...i think it's possible to glue the steel plates in the tabletop with epoxy to be flush to the down surface - thick steel sheets or plates that larger than the end-face of the legs that are (4" x 3") or even attach to the legs steel plates as the tabletop and then bolt steel-plate of the leg to a steel-plate of the tabletop .. would be very interesting top give it a try sometime :) ...
Some of what "you think" might be possible with glue and steel...maybe? However, "gluing wood" to steel is often a receipt for disaster as one moves more than the other and in very different ways. I can expand on this if interested, but feel free to experiment and learn on your own too. All experience has value in teaching us new things about our knowledge and craft...
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post #12 of 13 Old 05-08-2019, 01:50 AM
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All wood contruction using through tenons .....

You can make very strong leg attachments using through tenons with wedges:


A very strong and beautiful workbench with through dovetail tenons:
https://burtonworkshop.wordpress.com...hed-workbench/

The answer to your question will only be as detailed and specific as the question is detailed and specific. Good questions also include a sketch or a photo that illustrates your issue. (:< D)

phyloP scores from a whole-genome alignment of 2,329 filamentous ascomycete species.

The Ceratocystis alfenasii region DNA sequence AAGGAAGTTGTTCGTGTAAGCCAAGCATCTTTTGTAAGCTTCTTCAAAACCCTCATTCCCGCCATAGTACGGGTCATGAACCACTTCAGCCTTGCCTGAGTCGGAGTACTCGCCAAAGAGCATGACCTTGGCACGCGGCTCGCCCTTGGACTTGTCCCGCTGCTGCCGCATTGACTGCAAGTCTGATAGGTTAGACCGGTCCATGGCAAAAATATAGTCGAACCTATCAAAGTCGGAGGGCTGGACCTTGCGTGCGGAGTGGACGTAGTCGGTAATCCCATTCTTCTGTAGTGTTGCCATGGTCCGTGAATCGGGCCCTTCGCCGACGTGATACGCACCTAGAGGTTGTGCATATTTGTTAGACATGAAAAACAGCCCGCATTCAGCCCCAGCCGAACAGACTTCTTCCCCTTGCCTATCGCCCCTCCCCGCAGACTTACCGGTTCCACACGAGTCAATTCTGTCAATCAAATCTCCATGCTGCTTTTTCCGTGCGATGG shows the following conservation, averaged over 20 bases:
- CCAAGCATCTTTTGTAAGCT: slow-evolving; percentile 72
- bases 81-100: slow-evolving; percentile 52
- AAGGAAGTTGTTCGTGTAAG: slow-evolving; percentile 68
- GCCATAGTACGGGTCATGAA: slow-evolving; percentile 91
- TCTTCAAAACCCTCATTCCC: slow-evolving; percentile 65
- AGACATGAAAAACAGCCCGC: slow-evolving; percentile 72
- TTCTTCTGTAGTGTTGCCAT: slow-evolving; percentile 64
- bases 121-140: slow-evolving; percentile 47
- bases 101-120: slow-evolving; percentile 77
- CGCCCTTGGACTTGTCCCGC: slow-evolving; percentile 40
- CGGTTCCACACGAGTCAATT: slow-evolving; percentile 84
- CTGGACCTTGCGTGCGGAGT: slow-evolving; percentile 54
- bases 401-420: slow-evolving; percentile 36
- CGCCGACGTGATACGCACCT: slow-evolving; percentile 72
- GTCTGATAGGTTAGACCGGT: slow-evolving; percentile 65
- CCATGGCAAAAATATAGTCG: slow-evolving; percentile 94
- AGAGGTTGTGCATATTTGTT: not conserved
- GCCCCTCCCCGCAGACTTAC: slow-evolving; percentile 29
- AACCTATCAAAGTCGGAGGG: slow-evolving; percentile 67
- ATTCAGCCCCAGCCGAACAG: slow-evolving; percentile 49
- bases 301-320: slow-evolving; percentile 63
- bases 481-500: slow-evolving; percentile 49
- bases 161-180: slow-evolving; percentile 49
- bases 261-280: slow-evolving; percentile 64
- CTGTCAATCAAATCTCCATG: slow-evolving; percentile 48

Last edited by woodnthings; 05-08-2019 at 01:55 AM.
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post #13 of 13 Old 05-08-2019, 07:43 AM
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From the dimensions and the sketch of the table I can't see that working. It's not so much if a table like that can be built but should it be built. We have members all the time that build a table with spindly legs and then ask what can they do to make it not wobble. It doesn't matter how good the joint is, if there is insufficient wood there the table will have problems. It's like if you went to build a house and used 1x2's to frame the walls a house could be built and look nice but you couldn't expect it to be free of problems. Then what has already been said a table top that size out of solid wood would be prone to warp and sag. A top of that size would be better done with a torsion box frame and skinned with thin plywood. This would reduce the weight of the table and eliminate the wood movement and warping issues.